Your tables mean something like
Student /* [StudentID] is a student AND ... */
Enrollment /* enrollment [EnrollID] is of student [StudentID] AND ... */
Payment /* payment [PaymentID] is enrollment [EnrollID]
AND enrollment [EnrollID] is of student [StudentID]
AND ... */
You must decide exactly what these mean and what situations can arise. Together those determines the constraints (PKs, FKs etc). You must give the meanings to users.
In the case of payments, purchases, orders, prices etc finalized transactions are usually recorded with the data from that time, even if a customer ceases to be a customer or prices changed. Does this matter to you? Is there is a FK
Payment (StudentID) to Enrollment (StudentID)? I gave Payment a meaning that would lead to that FK.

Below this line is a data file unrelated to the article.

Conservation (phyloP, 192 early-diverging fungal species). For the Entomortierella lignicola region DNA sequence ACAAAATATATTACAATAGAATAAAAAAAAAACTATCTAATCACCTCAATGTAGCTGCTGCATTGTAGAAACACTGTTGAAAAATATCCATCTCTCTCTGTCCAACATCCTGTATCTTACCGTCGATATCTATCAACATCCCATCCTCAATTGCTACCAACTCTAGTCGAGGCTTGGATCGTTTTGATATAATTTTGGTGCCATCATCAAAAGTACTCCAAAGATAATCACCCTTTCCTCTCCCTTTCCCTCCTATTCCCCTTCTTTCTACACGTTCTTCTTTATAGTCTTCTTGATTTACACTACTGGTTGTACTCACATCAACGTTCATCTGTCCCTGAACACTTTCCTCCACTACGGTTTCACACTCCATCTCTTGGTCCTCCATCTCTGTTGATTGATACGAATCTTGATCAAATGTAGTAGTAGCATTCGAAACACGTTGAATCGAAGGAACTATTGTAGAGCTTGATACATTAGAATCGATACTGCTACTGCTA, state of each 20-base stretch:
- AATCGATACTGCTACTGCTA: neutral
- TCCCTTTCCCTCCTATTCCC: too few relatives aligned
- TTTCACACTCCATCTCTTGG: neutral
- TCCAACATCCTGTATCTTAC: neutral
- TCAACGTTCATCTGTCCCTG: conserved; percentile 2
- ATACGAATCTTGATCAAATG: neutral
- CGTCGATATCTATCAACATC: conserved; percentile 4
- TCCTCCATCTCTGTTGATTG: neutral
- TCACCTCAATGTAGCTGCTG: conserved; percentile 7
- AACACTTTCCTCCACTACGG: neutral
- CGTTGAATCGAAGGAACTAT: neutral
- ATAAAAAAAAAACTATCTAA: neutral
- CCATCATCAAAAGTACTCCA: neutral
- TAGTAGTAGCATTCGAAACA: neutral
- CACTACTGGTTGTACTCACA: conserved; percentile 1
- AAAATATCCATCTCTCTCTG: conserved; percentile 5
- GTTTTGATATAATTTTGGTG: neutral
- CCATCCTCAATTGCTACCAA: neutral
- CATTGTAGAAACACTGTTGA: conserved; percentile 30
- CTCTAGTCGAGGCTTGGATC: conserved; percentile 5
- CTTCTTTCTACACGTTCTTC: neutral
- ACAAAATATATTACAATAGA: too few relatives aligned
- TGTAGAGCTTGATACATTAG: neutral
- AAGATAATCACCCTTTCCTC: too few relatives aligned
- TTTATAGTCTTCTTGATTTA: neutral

The integrity problem is that your design allows Enrollment and Payment to disagree about EnrollID and StudentID even when the DBMS is enforcing the constraints. That can never arise, and the database would describe an impossible situation, so it's an error, but the DBMS doesn't know that, so it can't reject it.
That problem is gone with FK
Payment (EnrollID, StudentID) to Enrollment (EnrollID, StudentID). Then the DBMS catches those errors.
But then of you update one of those tables then you have to update the other. That is called an update anomaly. (This one doesn't lead to errors when you have the 2-column FK; it's just inconvenient.)
You can see that the table meanings are simpler when you just have
Payment /* payment [PaymentID] is enrollment [EnrollID] AND ... */
If you do want to involve the previous Payment meaning in a query then you use JOIN to get the table whose meaning is the AND of the simpler meanings.
PS You don't need to declare a FK
Payment (StudentID) to Student (StudentID) because it will be enforced by the combination of FKs in Payment and Enrollment.